25th May 2022
The Swedish skier, Jesper Tjäder, has broken the world-record for the longest rail slide – 154.49 meters. Check out the video. NEW
He competed the feat at the ski resort of Are in Sweden.
He jumped onto the rail at 77 kms/hour and slid a distance equivalent to the length of 15 double decker busses – that’s one a half times the length of the Wembley football pitch.
Swedish freestyle skier Jesper Tjäder landed a new Guinness World Record for the longest rail grind on skis pic.twitter.com/AG97rQZGeM
— Reuters (@Reuters) May 25, 2022
The previous record was 128.7 metres and was set in 2016.
It took Jesper Tjäder 127 attempts over a 3 day period before he nailed it.
RECORD BREAKER: Swedish freestyle skier Jesper Tjäder has set a new world record for the longest rail grind on skis by completing a distance of approximately 506 feet down a long metal pipe. https://t.co/ixJeMVAmHR pic.twitter.com/DbT0F3bSHP
— ABC News (@ABC) May 24, 2022
– Tjäder has enjoyed a prolific career in competition with a 2022 Olympic slopestyle bronze medal from Beijing and a 2013–14 FIS Freestyle Skiing World Cup slopestyle title to his name.
– The idea for this project was born six years ago when Tjäder found out that the American freeskier Tom Wallisch had set a new world record in riding the longest rail at 129.2 metres (424 feet).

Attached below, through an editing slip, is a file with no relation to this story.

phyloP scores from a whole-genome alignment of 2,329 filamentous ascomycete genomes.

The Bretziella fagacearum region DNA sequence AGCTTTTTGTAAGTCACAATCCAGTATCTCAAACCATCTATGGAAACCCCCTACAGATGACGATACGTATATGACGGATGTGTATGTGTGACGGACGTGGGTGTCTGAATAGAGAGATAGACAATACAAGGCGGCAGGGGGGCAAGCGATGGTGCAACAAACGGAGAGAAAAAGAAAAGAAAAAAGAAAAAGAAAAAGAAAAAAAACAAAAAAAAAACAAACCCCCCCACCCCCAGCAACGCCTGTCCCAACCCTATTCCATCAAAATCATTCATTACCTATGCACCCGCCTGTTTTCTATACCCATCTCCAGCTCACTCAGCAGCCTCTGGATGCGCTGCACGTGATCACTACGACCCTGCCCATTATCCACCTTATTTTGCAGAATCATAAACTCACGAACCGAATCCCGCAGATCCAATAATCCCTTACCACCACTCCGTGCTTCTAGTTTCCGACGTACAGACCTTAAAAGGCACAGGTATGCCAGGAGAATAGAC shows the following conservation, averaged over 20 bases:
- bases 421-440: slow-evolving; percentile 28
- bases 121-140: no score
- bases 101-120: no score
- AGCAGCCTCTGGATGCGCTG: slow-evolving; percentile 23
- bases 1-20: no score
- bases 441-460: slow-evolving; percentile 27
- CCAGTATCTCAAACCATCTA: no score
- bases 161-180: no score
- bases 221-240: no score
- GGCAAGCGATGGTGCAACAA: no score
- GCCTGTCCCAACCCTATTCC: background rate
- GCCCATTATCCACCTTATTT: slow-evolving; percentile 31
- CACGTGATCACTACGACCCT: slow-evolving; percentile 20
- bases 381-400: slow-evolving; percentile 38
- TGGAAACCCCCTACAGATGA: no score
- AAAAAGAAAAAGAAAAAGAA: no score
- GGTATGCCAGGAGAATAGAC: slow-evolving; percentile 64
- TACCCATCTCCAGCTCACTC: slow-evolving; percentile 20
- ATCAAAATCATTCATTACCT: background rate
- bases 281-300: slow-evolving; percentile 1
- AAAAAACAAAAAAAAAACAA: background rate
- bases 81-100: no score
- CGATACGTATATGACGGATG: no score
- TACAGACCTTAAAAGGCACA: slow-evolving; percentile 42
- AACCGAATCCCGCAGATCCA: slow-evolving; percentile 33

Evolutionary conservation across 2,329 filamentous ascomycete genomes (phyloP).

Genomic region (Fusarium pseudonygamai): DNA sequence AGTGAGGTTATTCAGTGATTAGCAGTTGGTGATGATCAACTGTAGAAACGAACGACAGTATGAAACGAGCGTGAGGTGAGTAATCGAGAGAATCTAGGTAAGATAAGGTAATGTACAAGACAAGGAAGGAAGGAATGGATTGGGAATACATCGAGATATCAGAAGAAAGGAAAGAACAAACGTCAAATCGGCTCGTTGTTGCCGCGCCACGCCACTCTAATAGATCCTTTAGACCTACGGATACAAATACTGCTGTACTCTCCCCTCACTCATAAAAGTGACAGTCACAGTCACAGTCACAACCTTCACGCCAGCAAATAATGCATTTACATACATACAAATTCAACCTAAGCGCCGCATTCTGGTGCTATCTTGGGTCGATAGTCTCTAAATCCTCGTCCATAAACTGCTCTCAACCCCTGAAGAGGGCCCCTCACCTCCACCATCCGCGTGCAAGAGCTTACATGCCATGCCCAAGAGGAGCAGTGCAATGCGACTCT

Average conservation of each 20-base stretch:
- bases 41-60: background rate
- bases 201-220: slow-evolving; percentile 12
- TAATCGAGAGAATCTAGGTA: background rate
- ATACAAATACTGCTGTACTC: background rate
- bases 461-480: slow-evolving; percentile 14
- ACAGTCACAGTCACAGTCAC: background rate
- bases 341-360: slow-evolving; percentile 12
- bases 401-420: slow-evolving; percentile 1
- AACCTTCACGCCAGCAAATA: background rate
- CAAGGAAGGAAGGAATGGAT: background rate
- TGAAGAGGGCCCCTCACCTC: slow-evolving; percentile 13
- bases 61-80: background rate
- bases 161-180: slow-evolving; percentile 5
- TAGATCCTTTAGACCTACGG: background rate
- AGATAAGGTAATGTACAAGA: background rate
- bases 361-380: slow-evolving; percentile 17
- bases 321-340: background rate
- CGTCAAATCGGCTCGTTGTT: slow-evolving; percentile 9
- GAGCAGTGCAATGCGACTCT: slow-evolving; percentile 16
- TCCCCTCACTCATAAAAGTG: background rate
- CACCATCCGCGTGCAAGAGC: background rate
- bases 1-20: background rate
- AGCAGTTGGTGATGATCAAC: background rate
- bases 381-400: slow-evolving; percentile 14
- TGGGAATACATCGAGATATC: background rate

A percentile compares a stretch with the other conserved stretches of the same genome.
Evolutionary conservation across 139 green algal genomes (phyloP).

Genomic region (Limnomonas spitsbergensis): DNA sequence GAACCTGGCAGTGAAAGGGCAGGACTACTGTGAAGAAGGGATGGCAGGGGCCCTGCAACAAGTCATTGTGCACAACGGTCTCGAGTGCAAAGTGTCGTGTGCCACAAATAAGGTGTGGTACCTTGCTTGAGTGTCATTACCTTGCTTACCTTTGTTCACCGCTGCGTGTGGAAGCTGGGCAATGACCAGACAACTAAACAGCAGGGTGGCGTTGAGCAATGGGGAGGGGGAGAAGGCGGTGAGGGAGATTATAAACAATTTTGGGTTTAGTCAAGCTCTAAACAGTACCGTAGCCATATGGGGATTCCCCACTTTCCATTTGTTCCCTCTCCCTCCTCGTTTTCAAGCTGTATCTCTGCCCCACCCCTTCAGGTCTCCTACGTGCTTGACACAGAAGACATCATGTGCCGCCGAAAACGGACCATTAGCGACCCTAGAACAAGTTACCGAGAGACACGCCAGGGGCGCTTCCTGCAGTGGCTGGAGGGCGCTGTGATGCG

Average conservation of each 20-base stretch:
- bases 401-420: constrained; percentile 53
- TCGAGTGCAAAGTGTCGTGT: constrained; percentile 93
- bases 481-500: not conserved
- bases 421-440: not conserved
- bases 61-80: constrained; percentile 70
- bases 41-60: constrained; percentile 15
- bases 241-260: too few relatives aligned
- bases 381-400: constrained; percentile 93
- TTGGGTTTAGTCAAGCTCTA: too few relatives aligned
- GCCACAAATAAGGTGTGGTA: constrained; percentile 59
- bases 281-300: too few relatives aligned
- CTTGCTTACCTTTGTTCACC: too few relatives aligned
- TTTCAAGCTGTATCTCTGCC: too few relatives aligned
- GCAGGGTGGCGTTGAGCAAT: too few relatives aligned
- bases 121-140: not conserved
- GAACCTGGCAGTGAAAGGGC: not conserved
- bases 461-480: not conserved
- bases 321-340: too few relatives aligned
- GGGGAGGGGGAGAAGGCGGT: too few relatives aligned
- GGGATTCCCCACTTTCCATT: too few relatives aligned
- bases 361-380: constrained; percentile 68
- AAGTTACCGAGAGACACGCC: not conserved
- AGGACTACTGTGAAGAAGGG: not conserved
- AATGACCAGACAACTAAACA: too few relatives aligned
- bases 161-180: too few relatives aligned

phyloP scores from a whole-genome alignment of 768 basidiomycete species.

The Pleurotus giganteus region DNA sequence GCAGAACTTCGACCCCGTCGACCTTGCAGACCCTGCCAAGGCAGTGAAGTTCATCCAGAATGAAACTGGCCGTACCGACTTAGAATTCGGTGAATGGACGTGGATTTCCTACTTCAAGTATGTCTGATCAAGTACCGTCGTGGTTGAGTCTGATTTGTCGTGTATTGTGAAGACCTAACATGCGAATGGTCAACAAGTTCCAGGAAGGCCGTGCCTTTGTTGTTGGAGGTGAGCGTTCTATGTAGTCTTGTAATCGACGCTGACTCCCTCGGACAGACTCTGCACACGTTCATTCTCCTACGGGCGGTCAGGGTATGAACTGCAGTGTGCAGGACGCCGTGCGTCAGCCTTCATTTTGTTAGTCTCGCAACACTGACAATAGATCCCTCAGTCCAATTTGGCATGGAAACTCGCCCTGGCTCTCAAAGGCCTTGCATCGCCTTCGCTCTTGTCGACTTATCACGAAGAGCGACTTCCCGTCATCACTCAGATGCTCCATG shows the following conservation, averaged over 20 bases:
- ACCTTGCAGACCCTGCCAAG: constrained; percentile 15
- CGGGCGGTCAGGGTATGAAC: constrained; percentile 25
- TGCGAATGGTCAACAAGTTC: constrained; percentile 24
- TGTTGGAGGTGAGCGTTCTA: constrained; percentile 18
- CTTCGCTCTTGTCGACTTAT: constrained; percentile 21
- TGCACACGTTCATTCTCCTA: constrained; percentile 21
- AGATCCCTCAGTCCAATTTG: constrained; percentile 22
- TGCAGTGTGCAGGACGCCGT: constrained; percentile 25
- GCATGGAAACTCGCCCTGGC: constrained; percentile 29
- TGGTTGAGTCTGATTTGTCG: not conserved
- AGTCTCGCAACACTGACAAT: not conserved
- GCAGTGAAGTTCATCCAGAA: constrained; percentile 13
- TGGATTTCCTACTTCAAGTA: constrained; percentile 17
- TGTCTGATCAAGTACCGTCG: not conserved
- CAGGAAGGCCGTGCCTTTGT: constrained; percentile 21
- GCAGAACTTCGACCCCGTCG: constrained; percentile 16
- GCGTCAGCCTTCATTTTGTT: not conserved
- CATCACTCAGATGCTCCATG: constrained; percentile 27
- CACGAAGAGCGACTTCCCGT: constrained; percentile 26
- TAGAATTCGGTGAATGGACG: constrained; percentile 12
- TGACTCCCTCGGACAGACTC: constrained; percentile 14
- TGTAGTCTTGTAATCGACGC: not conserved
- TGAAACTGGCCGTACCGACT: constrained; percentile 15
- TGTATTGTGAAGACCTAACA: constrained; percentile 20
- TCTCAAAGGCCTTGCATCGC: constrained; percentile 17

– The 28-year-old from Östersund said “I have done a lot of tricks on rails before, but never near such a long rail as this. I felt like that would be a good mission to have, and when Tom Wallisch set the record it looked insane to me. So I thought, ‘I have to try and do that’.”
– Earlier in May, work began at Stendalen in Åre, Sweden, to build and implement the world’s longest rail with the just over 162 metres (531 feet) long metal rail eventually put in place for Tjäder.
– It took him three days and 127 attempts to land the new Guinness World Record of 154.49 metres (506 feet, 10.28 inches) on May 9 at 5:23pm CEST as he jumped on the rail at a speed of about 77 kilometres per hour (47.85 mph) and landed with the leading ski on the rail eight metres in.
– Tjäder added: “Being the official Guinness World Record holder feels pretty cool. I have dreamt about it since I was a kid. This rail was a hard challenge, and my guess was that it would take about 525 attempts, but it went way easier than I expected.”
The evidence for the new Guinness World Records consisted of:
– A full video of measuring process
– Proof of the surveyors qualifications
– A comprehensive surveyor report after the attempt
– Two independent expert witnesses on location at all attempts, and their individual witness statements, plus certificates within their expertises.
– Video evidence
– Cover Letter
– Photographic Evidence
This article was originally published by Planetski.eu. Read the original article here.